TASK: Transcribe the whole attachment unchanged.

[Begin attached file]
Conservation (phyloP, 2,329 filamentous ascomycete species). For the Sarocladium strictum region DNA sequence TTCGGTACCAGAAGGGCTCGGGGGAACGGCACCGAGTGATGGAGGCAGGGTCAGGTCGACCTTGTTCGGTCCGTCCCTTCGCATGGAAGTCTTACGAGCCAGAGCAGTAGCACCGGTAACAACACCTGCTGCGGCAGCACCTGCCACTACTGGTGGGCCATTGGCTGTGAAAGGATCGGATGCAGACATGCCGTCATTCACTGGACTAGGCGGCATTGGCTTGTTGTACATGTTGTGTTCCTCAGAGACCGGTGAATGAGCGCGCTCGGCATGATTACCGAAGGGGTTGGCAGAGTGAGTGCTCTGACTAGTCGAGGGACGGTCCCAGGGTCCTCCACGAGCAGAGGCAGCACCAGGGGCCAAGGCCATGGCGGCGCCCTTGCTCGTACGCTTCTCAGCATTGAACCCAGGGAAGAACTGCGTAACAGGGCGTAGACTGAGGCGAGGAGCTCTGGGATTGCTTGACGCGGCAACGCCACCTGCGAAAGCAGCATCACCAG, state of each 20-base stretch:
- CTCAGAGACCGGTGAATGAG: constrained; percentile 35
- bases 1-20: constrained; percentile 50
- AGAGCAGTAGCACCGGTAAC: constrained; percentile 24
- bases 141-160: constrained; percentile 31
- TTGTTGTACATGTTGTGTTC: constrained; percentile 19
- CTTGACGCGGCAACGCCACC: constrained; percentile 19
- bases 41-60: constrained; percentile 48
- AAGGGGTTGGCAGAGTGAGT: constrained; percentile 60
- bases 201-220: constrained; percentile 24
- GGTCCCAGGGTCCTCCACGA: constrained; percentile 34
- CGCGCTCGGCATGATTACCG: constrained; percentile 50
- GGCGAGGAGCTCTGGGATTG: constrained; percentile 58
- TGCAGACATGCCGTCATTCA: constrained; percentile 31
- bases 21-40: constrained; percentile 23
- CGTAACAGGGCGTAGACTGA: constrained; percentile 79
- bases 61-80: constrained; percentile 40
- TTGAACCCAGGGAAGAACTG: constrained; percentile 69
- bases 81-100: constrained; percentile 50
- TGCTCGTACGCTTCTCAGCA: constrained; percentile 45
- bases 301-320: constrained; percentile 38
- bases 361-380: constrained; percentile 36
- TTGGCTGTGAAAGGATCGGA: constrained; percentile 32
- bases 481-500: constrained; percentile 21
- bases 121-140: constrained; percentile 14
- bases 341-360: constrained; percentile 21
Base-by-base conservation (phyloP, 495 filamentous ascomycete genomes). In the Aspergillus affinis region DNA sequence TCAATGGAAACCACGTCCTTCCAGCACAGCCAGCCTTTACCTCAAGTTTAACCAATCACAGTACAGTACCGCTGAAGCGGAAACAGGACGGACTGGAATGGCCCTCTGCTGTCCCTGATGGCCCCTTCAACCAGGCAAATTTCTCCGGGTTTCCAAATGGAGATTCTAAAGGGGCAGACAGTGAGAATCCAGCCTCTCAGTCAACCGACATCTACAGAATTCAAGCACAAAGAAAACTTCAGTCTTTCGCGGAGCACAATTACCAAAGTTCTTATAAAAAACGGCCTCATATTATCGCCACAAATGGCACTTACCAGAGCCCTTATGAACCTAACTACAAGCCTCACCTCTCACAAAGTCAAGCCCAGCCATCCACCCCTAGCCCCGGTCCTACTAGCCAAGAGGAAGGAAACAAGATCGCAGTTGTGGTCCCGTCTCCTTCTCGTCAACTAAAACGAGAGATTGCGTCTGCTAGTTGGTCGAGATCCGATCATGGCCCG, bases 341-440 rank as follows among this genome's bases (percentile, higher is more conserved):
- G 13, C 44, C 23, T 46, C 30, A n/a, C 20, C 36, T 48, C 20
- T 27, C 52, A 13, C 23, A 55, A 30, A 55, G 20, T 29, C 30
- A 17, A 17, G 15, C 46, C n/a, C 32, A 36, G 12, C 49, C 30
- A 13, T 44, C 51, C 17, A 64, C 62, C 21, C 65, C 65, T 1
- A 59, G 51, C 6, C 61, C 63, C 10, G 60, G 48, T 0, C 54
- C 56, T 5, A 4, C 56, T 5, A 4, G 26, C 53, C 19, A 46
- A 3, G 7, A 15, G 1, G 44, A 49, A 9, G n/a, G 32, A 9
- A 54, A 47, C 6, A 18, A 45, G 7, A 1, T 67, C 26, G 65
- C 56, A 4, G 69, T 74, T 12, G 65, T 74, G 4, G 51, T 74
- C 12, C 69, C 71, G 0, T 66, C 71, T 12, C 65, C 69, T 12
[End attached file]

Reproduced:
Conservation (phyloP, 2,329 filamentous ascomycete species). For the Sarocladium strictum region DNA sequence TTCGGTACCAGAAGGGCTCGGGGGAACGGCACCGAGTGATGGAGGCAGGGTCAGGTCGACCTTGTTCGGTCCGTCCCTTCGCATGGAAGTCTTACGAGCCAGAGCAGTAGCACCGGTAACAACACCTGCTGCGGCAGCACCTGCCACTACTGGTGGGCCATTGGCTGTGAAAGGATCGGATGCAGACATGCCGTCATTCACTGGACTAGGCGGCATTGGCTTGTTGTACATGTTGTGTTCCTCAGAGACCGGTGAATGAGCGCGCTCGGCATGATTACCGAAGGGGTTGGCAGAGTGAGTGCTCTGACTAGTCGAGGGACGGTCCCAGGGTCCTCCACGAGCAGAGGCAGCACCAGGGGCCAAGGCCATGGCGGCGCCCTTGCTCGTACGCTTCTCAGCATTGAACCCAGGGAAGAACTGCGTAACAGGGCGTAGACTGAGGCGAGGAGCTCTGGGATTGCTTGACGCGGCAACGCCACCTGCGAAAGCAGCATCACCAG, state of each 20-base stretch:
- CTCAGAGACCGGTGAATGAG: constrained; percentile 35
- bases 1-20: constrained; percentile 50
- AGAGCAGTAGCACCGGTAAC: constrained; percentile 24
- bases 141-160: constrained; percentile 31
- TTGTTGTACATGTTGTGTTC: constrained; percentile 19
- CTTGACGCGGCAACGCCACC: constrained; percentile 19
- bases 41-60: constrained; percentile 48
- AAGGGGTTGGCAGAGTGAGT: constrained; percentile 60
- bases 201-220: constrained; percentile 24
- GGTCCCAGGGTCCTCCACGA: constrained; percentile 34
- CGCGCTCGGCATGATTACCG: constrained; percentile 50
- GGCGAGGAGCTCTGGGATTG: constrained; percentile 58
- TGCAGACATGCCGTCATTCA: constrained; percentile 31
- bases 21-40: constrained; percentile 23
- CGTAACAGGGCGTAGACTGA: constrained; percentile 79
- bases 61-80: constrained; percentile 40
- TTGAACCCAGGGAAGAACTG: constrained; percentile 69
- bases 81-100: constrained; percentile 50
- TGCTCGTACGCTTCTCAGCA: constrained; percentile 45
- bases 301-320: constrained; percentile 38
- bases 361-380: constrained; percentile 36
- TTGGCTGTGAAAGGATCGGA: constrained; percentile 32
- bases 481-500: constrained; percentile 21
- bases 121-140: constrained; percentile 14
- bases 341-360: constrained; percentile 21
Base-by-base conservation (phyloP, 495 filamentous ascomycete genomes). In the Aspergillus affinis region DNA sequence TCAATGGAAACCACGTCCTTCCAGCACAGCCAGCCTTTACCTCAAGTTTAACCAATCACAGTACAGTACCGCTGAAGCGGAAACAGGACGGACTGGAATGGCCCTCTGCTGTCCCTGATGGCCCCTTCAACCAGGCAAATTTCTCCGGGTTTCCAAATGGAGATTCTAAAGGGGCAGACAGTGAGAATCCAGCCTCTCAGTCAACCGACATCTACAGAATTCAAGCACAAAGAAAACTTCAGTCTTTCGCGGAGCACAATTACCAAAGTTCTTATAAAAAACGGCCTCATATTATCGCCACAAATGGCACTTACCAGAGCCCTTATGAACCTAACTACAAGCCTCACCTCTCACAAAGTCAAGCCCAGCCATCCACCCCTAGCCCCGGTCCTACTAGCCAAGAGGAAGGAAACAAGATCGCAGTTGTGGTCCCGTCTCCTTCTCGTCAACTAAAACGAGAGATTGCGTCTGCTAGTTGGTCGAGATCCGATCATGGCCCG, bases 341-440 rank as follows among this genome's bases (percentile, higher is more conserved):
- G 13, C 44, C 23, T 46, C 30, A n/a, C 20, C 36, T 48, C 20
- T 27, C 52, A 13, C 23, A 55, A 30, A 55, G 20, T 29, C 30
- A 17, A 17, G 15, C 46, C n/a, C 32, A 36, G 12, C 49, C 30
- A 13, T 44, C 51, C 17, A 64, C 62, C 21, C 65, C 65, T 1
- A 59, G 51, C 6, C 61, C 63, C 10, G 60, G 48, T 0, C 54
- C 56, T 5, A 4, C 56, T 5, A 4, G 26, C 53, C 19, A 46
- A 3, G 7, A 15, G 1, G 44, A 49, A 9, G n/a, G 32, A 9
- A 54, A 47, C 6, A 18, A 45, G 7, A 1, T 67, C 26, G 65
- C 56, A 4, G 69, T 74, T 12, G 65, T 74, G 4, G 51, T 74
- C 12, C 69, C 71, G 0, T 66, C 71, T 12, C 65, C 69, T 12